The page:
Audiobook: The Legend of EnderZilla

Minecraft Maniacs. The Legend of EnderZilla. Narrated by Joseph Farnsworth. Audible Audio Edition, 2014. Audiobook.

Above image from: https://www.amazon.com/Legend-EnderZilla-Minecraft-Featuring-SSundee/dp/B00O2SQBEU/ref=sr_1_1?s=books&ie=UTF8&qid=1500307545&sr=1-1

The computer game Minecraft is an international hit, and it’s spawned a mega retail industry around it. Fans can buy clothes, key chains, stuffed toys, office supplies, books, and countless other Minecraft- related and Minecraft-trademarked things. Players who put their gaming exploits on YouTube have become celebrities and authors. And books by third (fourth?) parties that center around the characters created by Minecraft YouTubers are an industry, too. It’s mind-blowing, but it’s real, and gamers love it all.

My son and I listened to an ebook written by Minecraft Maniacs called The Legend of EnderZilla. In it, two well-known characters created by Minecraft players, SSundee and Skydoesminecraft (“Sky”) head off to an island to find a treasure chest. There they meet the giant EnderZilla, from the Ender world, intent on following and destroying them. They craft weapons and eventually deter the monster long enough to escape.

The plot is quite thin, and there’s no character development, but the story is action-packed and moves along quickly. The narrator, Joe Farnsworth, is a clear speaker with no discernible regional accent, and does a good job emoting. These things, coupled with the fact that the characters and settings are well-known to fans of Minecraft, kept my seven year old quiet and completely rapt. This is no small feat, as he tends to talk through the things he reads, as well as his ideas… and everything else. It could be that the audio format, which keeps things going unless it is paused, discouraged conversation. It is short enough to invite conversation after the story is told, and we surely did that. He also asked for more audiobooks, which was interesting.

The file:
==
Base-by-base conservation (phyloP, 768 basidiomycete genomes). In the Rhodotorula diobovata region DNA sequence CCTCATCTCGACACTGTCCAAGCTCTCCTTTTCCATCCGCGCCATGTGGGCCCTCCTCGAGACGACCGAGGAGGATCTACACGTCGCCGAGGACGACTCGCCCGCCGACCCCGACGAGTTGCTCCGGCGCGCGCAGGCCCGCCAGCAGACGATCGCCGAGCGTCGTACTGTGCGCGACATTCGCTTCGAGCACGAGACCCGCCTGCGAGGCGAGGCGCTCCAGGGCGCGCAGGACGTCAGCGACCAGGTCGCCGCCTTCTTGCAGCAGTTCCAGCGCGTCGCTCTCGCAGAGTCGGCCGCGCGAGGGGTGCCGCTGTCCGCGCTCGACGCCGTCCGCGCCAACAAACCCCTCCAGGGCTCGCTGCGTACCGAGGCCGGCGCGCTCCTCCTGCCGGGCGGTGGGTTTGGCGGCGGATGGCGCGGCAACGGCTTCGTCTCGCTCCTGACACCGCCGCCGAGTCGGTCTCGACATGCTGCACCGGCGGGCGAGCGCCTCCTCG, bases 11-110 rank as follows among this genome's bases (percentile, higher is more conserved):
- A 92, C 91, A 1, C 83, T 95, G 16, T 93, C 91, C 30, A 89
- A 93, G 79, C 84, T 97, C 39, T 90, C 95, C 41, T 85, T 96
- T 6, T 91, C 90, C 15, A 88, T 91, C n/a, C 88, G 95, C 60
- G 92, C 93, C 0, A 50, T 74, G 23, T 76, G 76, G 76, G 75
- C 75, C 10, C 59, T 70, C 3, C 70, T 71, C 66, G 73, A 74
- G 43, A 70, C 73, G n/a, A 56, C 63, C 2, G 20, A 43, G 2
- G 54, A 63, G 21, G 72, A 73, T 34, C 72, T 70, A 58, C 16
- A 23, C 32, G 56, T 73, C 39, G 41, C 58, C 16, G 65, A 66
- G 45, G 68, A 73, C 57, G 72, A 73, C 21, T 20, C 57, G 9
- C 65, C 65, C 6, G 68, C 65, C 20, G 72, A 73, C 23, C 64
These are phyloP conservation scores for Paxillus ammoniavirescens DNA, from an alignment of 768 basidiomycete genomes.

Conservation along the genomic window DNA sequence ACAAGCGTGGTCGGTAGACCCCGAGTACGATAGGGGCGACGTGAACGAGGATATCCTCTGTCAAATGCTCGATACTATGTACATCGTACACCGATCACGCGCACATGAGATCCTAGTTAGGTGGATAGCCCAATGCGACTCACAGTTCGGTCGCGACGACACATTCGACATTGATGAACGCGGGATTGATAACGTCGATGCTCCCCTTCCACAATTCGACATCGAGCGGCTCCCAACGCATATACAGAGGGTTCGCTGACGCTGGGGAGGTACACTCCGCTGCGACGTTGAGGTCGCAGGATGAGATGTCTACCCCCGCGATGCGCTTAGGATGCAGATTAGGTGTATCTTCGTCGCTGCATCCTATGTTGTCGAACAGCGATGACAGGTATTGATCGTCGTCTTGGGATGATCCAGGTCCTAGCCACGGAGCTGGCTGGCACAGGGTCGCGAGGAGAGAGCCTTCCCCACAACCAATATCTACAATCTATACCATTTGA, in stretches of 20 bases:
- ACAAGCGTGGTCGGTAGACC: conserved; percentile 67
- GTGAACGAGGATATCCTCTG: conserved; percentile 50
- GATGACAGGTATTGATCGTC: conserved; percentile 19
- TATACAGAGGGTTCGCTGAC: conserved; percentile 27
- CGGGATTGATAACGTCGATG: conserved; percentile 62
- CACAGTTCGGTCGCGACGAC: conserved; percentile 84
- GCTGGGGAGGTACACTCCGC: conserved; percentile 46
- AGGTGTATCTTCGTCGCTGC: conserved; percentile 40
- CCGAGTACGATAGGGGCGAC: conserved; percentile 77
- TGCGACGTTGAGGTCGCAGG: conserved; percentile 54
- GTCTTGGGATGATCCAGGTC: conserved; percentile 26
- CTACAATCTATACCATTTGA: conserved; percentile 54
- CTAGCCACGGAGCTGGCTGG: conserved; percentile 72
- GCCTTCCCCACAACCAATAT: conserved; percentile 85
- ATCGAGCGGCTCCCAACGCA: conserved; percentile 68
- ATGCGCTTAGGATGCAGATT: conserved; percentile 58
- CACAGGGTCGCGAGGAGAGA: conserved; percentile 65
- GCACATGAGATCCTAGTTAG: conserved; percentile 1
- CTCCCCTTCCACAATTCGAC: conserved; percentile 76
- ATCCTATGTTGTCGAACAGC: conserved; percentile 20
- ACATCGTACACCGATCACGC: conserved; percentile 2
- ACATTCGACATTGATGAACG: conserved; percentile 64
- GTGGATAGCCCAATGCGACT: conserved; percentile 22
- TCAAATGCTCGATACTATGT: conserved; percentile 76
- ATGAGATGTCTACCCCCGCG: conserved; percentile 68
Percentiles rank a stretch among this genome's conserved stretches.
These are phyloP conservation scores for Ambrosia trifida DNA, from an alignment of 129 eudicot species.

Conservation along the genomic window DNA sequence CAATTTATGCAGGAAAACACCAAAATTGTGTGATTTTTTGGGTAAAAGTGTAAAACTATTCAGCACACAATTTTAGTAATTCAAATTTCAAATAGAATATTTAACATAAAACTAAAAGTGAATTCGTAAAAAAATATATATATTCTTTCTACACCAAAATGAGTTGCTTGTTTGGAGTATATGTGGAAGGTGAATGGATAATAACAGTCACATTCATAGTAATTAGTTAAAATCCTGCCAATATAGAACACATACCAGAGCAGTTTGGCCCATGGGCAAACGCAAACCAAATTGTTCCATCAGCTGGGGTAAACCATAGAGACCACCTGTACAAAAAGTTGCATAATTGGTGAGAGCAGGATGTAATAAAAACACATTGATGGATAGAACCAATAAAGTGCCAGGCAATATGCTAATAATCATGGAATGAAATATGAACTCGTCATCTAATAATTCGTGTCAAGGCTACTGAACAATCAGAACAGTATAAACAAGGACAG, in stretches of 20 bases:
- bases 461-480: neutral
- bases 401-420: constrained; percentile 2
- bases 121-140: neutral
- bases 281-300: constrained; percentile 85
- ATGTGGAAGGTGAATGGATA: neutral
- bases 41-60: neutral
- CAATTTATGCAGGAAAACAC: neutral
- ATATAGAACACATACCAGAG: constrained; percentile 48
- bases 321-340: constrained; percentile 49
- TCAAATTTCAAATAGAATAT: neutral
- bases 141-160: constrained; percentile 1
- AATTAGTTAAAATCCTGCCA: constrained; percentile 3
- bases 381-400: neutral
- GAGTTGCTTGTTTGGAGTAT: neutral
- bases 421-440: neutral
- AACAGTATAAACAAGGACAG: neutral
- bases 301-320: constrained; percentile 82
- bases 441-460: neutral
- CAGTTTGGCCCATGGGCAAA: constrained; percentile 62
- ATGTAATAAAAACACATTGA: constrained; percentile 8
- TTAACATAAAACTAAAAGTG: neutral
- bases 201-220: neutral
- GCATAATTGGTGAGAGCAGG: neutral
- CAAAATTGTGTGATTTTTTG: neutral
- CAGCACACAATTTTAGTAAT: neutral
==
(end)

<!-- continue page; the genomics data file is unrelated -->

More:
I tend to have a difficult time just listening to stories; I am very much a text-based, visual person, and the act of extended listening uses a part of my brain I (unfortunately) don’t normally use.  But the use of audio to tell stories is a great way to share a book communally, to provide a break for those listeners who have a difficult time reading, and to simply sit back and enjoy a good story. While I probably won’t seek out any more from this Minecraft Maniacs series for myself, I just might for my son on a long car ride… and maybe I’ll practice a bit more extended listening, which can’t be a bad thing.